From Professor Richard Reece, Deputy Vice-Chancellor Education & Student Experience

I want to let you know about asymptomatic Covid-19 testing arrangements for the New Year. Asymptomatic testing is specifically designed for people who are not displaying symptoms of Covid-19. Please note that if you do have symptoms of Covid-19 you should follow our Isolate Test and Inform procedure for staff and book a PCR test via the NHS Coronavirus website.

Please note you should avoid close contact with others before you are tested and until you have received your second test result.

In accordance with Government guidelines, we are recommending to students that they are tested before they attend their first face-to-face teaching session. To facilitate this, students are being provided with a recommended arrival and testing window.

We know this will not be convenient for all and we will support them whatever their travel arrangements and intended arrival date back to University.

Postgraduate students may of course return to campus to use specialist facilities whenever required. However, if possible, they should be tested before accessing laboratories.

If you have any problems with the University’s Asymptomatic Testing booking system, please email AsymptomaticBookings@kent.ac.uk.

For other questions about Covid-19 related health, welfare and support issues please check our Coronavirus webpages or email StaffWellbeing@kent.ac.uk.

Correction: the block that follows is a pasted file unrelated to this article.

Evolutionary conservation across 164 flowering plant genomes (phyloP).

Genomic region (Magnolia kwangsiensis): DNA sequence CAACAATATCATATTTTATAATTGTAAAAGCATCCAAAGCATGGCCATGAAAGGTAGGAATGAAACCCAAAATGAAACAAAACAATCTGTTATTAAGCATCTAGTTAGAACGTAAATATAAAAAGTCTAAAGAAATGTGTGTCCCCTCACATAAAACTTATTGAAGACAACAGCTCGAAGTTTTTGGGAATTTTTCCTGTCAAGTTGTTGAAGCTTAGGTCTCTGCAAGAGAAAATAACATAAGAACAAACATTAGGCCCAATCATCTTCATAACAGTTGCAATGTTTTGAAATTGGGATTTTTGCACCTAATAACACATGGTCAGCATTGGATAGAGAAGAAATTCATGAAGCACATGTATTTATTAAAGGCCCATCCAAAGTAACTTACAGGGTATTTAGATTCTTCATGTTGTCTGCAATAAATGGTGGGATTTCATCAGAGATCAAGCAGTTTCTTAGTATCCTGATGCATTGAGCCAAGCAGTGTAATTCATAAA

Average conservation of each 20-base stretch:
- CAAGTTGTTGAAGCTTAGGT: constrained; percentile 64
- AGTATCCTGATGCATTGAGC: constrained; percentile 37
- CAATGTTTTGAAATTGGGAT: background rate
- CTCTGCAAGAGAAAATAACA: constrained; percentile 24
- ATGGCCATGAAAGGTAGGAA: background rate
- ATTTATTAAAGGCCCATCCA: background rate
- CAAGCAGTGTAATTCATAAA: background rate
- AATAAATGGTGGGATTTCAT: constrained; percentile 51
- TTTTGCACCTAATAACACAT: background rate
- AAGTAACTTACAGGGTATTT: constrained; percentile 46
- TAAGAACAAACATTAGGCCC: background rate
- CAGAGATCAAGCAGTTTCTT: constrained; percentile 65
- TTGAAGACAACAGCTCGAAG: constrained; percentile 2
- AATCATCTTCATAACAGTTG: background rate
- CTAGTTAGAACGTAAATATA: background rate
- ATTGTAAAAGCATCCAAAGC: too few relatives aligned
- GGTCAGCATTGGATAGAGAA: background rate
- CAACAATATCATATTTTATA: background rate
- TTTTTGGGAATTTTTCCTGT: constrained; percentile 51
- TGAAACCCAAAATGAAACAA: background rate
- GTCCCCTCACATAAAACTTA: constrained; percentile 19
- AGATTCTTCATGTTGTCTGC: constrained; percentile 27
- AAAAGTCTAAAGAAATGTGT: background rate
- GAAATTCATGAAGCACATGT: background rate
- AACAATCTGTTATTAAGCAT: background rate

Best wishes

Richard

Professor Richard Reece | Deputy Vice-Chancellor Education and Student Experience

Coronavirus

Canterbury asymptomatic testing and spring return update

From Professor Richard Reece, Deputy Vice-Chancellor Education & Student Experience

I am emailing to let you know that the booking system is now open for you to reserve appointments at our Asymptomatic Testing Site (ATS) on the Canterbury campus in the New Year.

Tests will be available between 5 January and 7 February 2021. Please note you should only book your testing appointments once you have reviewed your Spring timetable which is now available.

Please note – if your term address is nearer the Medway campus, you should consider arranging your tests at Medway instead.